Change search
CiteExportLink to record
Permanent link

Direct link
Cite
Citation style
  • apa
  • ieee
  • modern-language-association-8th-edition
  • vancouver
  • Other style
More styles
Language
  • de-DE
  • en-GB
  • en-US
  • fi-FI
  • nn-NO
  • nn-NB
  • sv-SE
  • Other locale
More languages
Output format
  • html
  • text
  • asciidoc
  • rtf
A preliminary assessment of landscape features and cultural practices of sacred fresh water swamps in the central Western Ghats, India
Stockholm University, Faculty of Science, Department of Ecology, Environment and Plant Sciences.
Number of Authors: 4
2018 (English)In: Wetlands Ecology and Management, ISSN 0923-4861, E-ISSN 1572-9834, Vol. 26, no 1, p. 49-61Article in journal (Refereed) Published
Abstract [en]

Sacred areas are the oldest form of habitat protection, and many of these areas contribute to biodiversity conservation. While sacred groves have received considerable scholarly attention, little is known about fresh water swamps in the Western Ghats, India and sacred swamps have largely been ignored. This paper provides a first overview testing the conjecture that sacred swamps have physical features that distinguish them from non-sacred swamps. We assessed 110 fresh water swamps in the district of Uttara Kannada, Central Western Ghats, India, through extensive field surveys. Out of them 11 swamps are 'sacred' according to local testimony. Swamps are found in wet evergreen and evergreen forest types, but sacred swamps occur only in the wet evergreen forests. Sacred swamps differ significantly from non-sacred swamps with respect to size and shape, distance to the nearest road, human settlement, and commercial orchard, and population density within a radius of 500 m. This shows that preferentially swamps close to settlements, orchards and roads have been declared as sacred, probably to regulate the continuing provision of relevant ecosystem services. While we find a variety of deities associated with these sacred swamps, the practices associated with sacred swamp status and management are essentially the same across belief groups. However, the conservation practice is at risk due to migration dynamics.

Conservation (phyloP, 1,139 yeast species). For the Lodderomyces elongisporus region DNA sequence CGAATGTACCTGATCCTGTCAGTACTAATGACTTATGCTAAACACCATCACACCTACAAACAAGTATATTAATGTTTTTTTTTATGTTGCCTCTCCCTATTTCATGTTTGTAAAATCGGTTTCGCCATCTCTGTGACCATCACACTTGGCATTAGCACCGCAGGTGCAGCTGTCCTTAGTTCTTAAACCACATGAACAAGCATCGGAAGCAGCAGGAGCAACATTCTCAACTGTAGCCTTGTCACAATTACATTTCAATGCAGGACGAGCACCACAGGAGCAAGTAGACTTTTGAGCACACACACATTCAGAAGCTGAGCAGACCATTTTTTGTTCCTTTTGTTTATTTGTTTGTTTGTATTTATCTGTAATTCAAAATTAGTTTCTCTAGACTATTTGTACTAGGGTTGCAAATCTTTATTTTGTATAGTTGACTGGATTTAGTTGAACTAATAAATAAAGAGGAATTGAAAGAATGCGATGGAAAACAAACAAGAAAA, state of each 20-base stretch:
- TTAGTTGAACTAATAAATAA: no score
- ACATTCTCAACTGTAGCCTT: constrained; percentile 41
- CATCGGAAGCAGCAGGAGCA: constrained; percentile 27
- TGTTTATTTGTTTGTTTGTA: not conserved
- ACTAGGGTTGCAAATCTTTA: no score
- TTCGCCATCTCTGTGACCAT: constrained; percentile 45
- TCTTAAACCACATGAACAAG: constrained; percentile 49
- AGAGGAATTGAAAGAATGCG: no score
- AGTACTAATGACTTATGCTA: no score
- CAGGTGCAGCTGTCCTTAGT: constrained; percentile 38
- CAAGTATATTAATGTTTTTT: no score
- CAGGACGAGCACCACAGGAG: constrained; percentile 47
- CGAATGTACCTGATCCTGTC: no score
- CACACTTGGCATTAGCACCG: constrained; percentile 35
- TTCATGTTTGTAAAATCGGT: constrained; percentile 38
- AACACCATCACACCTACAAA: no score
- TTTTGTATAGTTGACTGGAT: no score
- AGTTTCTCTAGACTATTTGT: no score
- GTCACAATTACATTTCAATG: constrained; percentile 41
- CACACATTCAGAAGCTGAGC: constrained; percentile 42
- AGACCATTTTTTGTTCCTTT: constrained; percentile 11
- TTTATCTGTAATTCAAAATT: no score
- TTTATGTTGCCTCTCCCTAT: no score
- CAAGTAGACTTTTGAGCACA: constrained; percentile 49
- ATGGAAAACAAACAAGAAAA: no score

Place, publisher, year, edition, pages
2018. Vol. 26, no 1, p. 49-61
Keyword [en]
Ecosystem services, Sacred swamps, Traditional ecological knowledge, Tropical forests, Western Ghats
National Category
Earth and Related Environmental Sciences
Identifiers
URN: urn:nbn:se:su:diva-154603DOI: 10.1007/s11273-017-9553-zISI: 000427096100004OAI: oai:DiVA.org:su-154603DiVA, id: diva2:1195089
Available from: 2018-04-04 Created: 2018-04-04 Last updated: 2018-04-04Bibliographically approved

Open Access in DiVA

No full text in DiVA

Other links

Publisher's full text

Search in DiVA

By author/editor
Greiser, Caroline
By organisation
Department of Ecology, Environment and Plant Sciences
In the same journal
Wetlands Ecology and Management
Earth and Related Environmental Sciences

Search outside of DiVA

GoogleGoogle Scholar

doi
urn-nbn

Altmetric score

doi
urn-nbn
Total: 3 hits
CiteExportLink to record
Permanent link

Direct link
Cite
Citation style
  • apa
  • ieee
  • modern-language-association-8th-edition
  • vancouver
  • Other style
More styles
Language
  • de-DE
  • en-GB
  • en-US
  • fi-FI
  • nn-NO
  • nn-NB
  • sv-SE
  • Other locale
More languages
Output format
  • html
  • text
  • asciidoc
  • rtf